## Abstract

Wave and particle are two fundamental properties of nature. The wave–particle duality has indicated that a quantum object may exhibit the behaviors of both wave and particle, depending upon the circumstances of the experiment. The major significance of wave–particle duality has led to a fundamental equation in quantum mechanics: the Schrödinger equation. At present, the principle of wave–particle duality has been deeply rooted in people’s hearts. This leads to a common-sense perception that wave property and particle property coexist simultaneously in a quantum entity, and these two physical attributes cannot be completely separated from each other. In classical physics, a similar common-sense thought is that a physical system is inseparable from its physical properties. However, this has been recently challenged and beaten by a quantum phenomenon called the “quantum Cheshire cat,” in which a cat and its grin can be spatially separated. In this work, we propose a thought experiment based on the technology similar to the quantum Cheshire cat. We find that wave and particle attributes of a quantum entity can be completely separated, thus successfully dismantling the wave–particle duality for a quantum entity. Our result is still consistent with the complementarity principle and deepens the understanding of quantum foundations.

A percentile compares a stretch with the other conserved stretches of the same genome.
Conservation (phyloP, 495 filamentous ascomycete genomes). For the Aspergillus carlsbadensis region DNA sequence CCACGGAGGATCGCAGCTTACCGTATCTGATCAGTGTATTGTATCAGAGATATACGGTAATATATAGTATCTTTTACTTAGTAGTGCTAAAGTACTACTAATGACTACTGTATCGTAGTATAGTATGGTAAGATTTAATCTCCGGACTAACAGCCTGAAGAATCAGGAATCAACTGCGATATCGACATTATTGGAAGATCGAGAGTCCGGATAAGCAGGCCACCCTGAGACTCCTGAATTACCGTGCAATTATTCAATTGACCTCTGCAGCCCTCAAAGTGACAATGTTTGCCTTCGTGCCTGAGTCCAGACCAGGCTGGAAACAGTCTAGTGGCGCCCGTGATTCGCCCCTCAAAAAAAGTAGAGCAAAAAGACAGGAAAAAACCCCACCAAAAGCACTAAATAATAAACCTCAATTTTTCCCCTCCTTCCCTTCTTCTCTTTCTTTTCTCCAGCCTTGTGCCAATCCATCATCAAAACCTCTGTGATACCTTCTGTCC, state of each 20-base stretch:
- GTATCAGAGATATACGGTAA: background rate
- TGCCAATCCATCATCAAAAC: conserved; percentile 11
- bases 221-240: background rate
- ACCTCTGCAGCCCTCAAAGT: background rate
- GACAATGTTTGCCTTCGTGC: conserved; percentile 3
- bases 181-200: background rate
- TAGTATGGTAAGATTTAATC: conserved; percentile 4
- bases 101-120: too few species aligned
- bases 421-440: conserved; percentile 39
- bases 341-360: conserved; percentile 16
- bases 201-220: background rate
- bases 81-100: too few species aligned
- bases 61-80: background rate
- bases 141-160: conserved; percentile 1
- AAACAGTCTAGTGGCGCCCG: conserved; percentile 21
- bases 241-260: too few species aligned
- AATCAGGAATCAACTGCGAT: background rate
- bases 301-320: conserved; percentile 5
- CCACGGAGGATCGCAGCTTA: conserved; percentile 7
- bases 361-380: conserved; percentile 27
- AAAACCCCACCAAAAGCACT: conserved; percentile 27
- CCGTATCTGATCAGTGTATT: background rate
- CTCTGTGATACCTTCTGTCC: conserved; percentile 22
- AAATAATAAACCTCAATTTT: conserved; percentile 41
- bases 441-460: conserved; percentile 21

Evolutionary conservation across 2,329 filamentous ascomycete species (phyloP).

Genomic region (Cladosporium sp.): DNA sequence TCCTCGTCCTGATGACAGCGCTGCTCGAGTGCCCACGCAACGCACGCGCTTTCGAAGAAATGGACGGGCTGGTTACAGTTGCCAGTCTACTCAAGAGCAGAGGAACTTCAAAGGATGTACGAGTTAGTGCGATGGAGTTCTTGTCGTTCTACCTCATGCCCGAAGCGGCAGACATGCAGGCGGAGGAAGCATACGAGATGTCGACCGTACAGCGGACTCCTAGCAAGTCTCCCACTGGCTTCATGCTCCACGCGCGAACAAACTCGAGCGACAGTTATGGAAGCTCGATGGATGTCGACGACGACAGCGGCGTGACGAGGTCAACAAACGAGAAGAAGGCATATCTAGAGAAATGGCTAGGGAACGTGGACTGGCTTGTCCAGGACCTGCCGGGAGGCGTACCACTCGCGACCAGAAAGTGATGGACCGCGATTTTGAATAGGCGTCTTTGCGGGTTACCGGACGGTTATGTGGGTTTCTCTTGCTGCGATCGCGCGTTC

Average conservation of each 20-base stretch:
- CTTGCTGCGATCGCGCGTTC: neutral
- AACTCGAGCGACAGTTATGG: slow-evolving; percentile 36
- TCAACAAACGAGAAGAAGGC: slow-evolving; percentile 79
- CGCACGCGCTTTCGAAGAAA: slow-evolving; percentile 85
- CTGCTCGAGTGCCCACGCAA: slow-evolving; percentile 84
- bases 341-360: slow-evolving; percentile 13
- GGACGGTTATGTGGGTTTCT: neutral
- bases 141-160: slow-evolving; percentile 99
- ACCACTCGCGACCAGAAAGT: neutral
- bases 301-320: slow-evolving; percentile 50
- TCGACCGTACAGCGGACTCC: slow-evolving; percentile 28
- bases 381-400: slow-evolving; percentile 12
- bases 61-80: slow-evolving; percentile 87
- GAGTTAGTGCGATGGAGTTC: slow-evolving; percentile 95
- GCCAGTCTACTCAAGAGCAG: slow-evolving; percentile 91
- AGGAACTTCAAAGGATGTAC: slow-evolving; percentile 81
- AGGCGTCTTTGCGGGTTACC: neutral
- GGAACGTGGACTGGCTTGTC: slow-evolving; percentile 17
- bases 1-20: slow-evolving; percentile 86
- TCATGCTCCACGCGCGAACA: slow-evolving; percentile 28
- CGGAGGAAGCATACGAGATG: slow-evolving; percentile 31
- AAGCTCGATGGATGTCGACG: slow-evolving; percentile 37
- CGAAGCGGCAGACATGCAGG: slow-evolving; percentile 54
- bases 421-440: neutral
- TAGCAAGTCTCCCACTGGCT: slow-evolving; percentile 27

© 2021 Chinese Laser Press

## 1. INTRODUCTION

Whether light is a wave or a particle has been a long-term debate that can be traced back to Newton’s corpuscular theory and Huygens’ wave theory in the 17th century [1,2]. The phenomena of interference, diffraction, and polarization have convinced people that light could be fully described by a wave, but the appearance of the photoelectric effect has introduced indisputable evidence that light exhibited particle property in the microscopic world [3]. As a compromise, the wave–particle duality of light was eventually and widely accepted [4]. In 1923, the French physicist Louis de Broglie generalized the viewpoint of wave–particle duality from light to electron, and also to all other matters [5,6]. He boldly proposed that electrons with momentum $p$ should exhibit the wave properties with an associated wavelength $\lambda =h/p$, with $h$ being Planck’s constant. Later on, Davisson and Germer experimentally confirmed de Broglie’s hypothesis about the wave–particle duality of matters by observing the electron diffraction effects [7]. Subsequently, the wave–particle duality has laid the foundation for the development of a new quantum theory; e.g., it has stimulated the establishment of Schrödinger’s equation, a fundamental equation in quantum mechanics.